Louisiana-based band to perform at Gabe's


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Louisiana-based Dirtfoot sees its audience as its seventh band member, and the band incorporates the people into live performances.

In April 2000, a tornado forced a tree out of the earth and onto singer/songwriter Matt Hazelton's home. While out on a walk, banjoist J Bratlie saw the damage to the man's home and began a conversation. Once the pair discovered that they were both musicians, Dirtfoot was born.

The band has performed at numerous large music festivals across the nation, including Wakarusa, Summercamp, and Harvest Fest. At 9 p.m. Thursday, it will perform at Gabe's, 330 E. Washington St. Admission is $7.

Scott Kading, the owner of Gabe's, said he was initially attracted to the band because of its tagline, "The Only Front-Porch, Whiskey-Swillin', Foot-Stomping, Gypsy, Punk, Country, Grumble, Boogie band in the land."

The band played four nights at the Harvest Festival in Ozark, Ark., last weekend, which is headlined every year by the Yonder Mountain String Band.

"Festivals are always fun, of course, for the experience," Bratlie said. "But smaller venues are great because you get this intimate environment. It's not a huge stage where there's a bunch of ego worship. There is a lot of interaction with a crowd."

Audience interaction is a major part of the show, Bratlie said. At every show, the musicians pass out homemade bean cans, a simple percussion instrument made from tomato cans, pinto beans, and a little duct tape.

"We've always looked at the crowd as the seventh member of the band," Hazelton said. "It is part of what we do. There's a lot of singing along, even if the crowd hasn't ever heard the song, they pick it up really quickly."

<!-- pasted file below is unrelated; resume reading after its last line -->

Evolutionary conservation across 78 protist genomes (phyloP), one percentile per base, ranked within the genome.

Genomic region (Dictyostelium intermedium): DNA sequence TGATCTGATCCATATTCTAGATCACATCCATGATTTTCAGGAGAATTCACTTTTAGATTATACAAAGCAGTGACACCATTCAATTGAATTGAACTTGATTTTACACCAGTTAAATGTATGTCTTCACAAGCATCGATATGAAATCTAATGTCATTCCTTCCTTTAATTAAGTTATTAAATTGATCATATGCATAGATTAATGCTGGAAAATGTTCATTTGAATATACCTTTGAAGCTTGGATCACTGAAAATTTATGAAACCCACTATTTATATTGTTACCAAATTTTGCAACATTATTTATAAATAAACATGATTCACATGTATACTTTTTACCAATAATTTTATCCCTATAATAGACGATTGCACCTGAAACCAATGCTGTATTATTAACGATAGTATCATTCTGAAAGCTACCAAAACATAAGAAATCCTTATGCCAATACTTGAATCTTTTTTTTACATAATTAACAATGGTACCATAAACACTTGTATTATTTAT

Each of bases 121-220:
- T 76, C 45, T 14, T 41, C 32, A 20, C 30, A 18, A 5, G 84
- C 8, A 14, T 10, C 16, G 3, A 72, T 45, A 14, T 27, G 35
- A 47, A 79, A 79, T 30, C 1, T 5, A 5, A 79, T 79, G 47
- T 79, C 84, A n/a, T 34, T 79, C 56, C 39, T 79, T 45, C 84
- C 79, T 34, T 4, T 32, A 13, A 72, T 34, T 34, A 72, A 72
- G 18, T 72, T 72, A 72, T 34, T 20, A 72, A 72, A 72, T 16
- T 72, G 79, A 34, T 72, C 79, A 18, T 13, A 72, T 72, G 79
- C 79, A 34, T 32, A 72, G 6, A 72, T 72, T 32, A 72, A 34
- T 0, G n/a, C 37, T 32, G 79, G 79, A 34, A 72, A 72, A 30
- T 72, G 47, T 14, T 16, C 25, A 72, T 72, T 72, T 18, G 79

Many of Dirtfoot's songs, he said, are call-and-response. But the members say their sound doesn't fall under a specific genre.

"Gypsy punk country grumble boogie is really the best description we've ever come up with, simply because the sound is so diverse," Bratlie said. "People ask us all the time, What bands do you sound like? Well, we don't. We truly have a unique sound."

Because the band's singer and songwriter, Hazelton, is from Texas, Bratlie said he brings a swing and kind of outlaw-country sound. The rest of the band is from Louisiana and adds the gypsy sound, the voodoo and jazz influences, and a Louisiana flavor.

Along with promising singing and homemade instruments, the band's performance ultimately provides an escape.

"You'll most likely dance your ass off, and you can expect to forget about your daily woes while we're on stage and live in the moment," Hazelton said. "There's something about our show that will clear your mind."

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